In 1940 he went down and boarded with Auntie Vera and went to a private College where Bookkeeping and English were his main subjects. He was called up for the army and after training, was sent to Cairns in the office of Land and Communication Office. After about 8 months with the war turning for the better, he was sent back to Brisbane for discharge.

At the age of 19 he ventured out west and went to Lucknow Station, half way between Winton and Boulia. There he did the station's books and tutored two boys.
From there he worked on Windorah Station where his friend Keith Murtagh joined him. They both then moved on to Waverney Station and eventually bought a droving plant - droving 700 head of cattle from Waverney to Quilpie (5 weeks) or Waverney to Yaraka (4 weeks).
After a holiday they decided to buy a Dairy Farm and ended up on Potters Farm on the Tewantin Road. They settled into Cooroy really well and Frank enjoyed the dances, Show Society, and Tennis Club.

After returning from a two year contract in the Solomon Islands he got the job as bookkeeper on Walhallow Station in the Territory which also serviced Cresswell station, an outstation with a large community of Aboriginal people. During this time Frank became the Secretary of the Brunette Races, a job he held for 9 years. After a South Pacific Cruise he finally gained the courage to propose to Shirley Allery, a long time sweetheart from Cooroy. Four days after being married they flew out to Mt Isa and on to Walhallow Station. After recovering from the numerous wedding parties Shirley settled in and enjoyed the outback way of life. They became the surrogate parents to numerous young jackaroos, governesses and wayward soles. Their place was always the social hub of the station.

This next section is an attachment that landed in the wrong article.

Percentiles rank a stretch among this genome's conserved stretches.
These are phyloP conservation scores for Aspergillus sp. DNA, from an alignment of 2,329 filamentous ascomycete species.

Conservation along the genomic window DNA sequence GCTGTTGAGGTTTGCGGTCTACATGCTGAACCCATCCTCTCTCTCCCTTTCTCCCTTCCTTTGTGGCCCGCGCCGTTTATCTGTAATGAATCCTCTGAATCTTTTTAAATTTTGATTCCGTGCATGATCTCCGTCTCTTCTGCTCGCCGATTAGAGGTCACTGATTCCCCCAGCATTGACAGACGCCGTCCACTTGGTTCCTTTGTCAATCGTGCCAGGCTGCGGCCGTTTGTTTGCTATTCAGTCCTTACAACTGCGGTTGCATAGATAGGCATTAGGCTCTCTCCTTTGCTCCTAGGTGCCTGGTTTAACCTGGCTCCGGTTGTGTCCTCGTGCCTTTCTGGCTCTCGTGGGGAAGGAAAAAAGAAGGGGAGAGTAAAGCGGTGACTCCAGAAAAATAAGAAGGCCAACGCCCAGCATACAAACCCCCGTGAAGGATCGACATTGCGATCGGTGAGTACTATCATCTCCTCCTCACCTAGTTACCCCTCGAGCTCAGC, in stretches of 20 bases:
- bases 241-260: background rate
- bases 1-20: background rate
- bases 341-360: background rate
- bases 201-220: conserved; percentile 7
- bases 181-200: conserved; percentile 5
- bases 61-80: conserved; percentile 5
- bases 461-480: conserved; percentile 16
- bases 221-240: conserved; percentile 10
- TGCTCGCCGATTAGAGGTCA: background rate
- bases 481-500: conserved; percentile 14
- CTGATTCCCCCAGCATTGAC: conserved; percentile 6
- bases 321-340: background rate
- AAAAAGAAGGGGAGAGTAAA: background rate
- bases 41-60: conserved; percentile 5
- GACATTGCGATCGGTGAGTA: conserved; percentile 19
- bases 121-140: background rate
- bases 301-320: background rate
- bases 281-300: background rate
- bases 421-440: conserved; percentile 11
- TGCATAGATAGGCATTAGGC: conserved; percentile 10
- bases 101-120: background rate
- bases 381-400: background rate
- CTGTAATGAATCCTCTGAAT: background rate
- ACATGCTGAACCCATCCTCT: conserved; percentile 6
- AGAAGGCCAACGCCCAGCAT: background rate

Frank and Shirley moved to Caboolture for 2 years where he gave real estate a go. Two years later he returned to the west, to Barkly Downs Station south of Camooweal. They both had a wonderful time there as they were only 1 hour drive to Camooweal and 1½ hours drive to Mt Isa. It was during this time I was very fortunate to spend time with Frank and Shirley as I was teaching in Mt Isa.

His horse, So Solo won the Camooweal Centenary Cup in 1984 and then in 1985. I still have vivid memories of a very proud Frank drinking beer from the huge trophy as it was passed around the room. Another of their horses, Spanish Wonder won the Ladies Bracelet in 1990. Frank was an extremely hard worker who never let his disability stop him from doing the things he wanted to do. 'Hoppy' as he was sometimes called would spend a few days in the saddle at the camp, mustering even when he was into his sixties - showing the young jackaroos or bucks as he called them, a thing or two.

In 1993 they built a house outside Wondai on 45 acres on the Stuart River. It was built as their dream home and had land for Dollar, the Camp horse and a retired Spanish Wonder. Unfortunately in 1993 Shirley became unwell and they moved to Nambour.

Frank remembers 2003 was his worst year as he lost his last 3 brothers in 4½ months which hit hard and then in 2004 Shirley lost her Mother and in September Shirley passed on. Frank remained in their house in Nambour until becoming unwell himself in 2010 and spent his last year in number of care homes where he was cared for with much compassion and dignity.

When I was asked to present the eulogy I started thinking about what Uncle Frank meant to me and have jotted down a few memories.
He loved:
His family and Shirley's family. He was very proud of their achievements.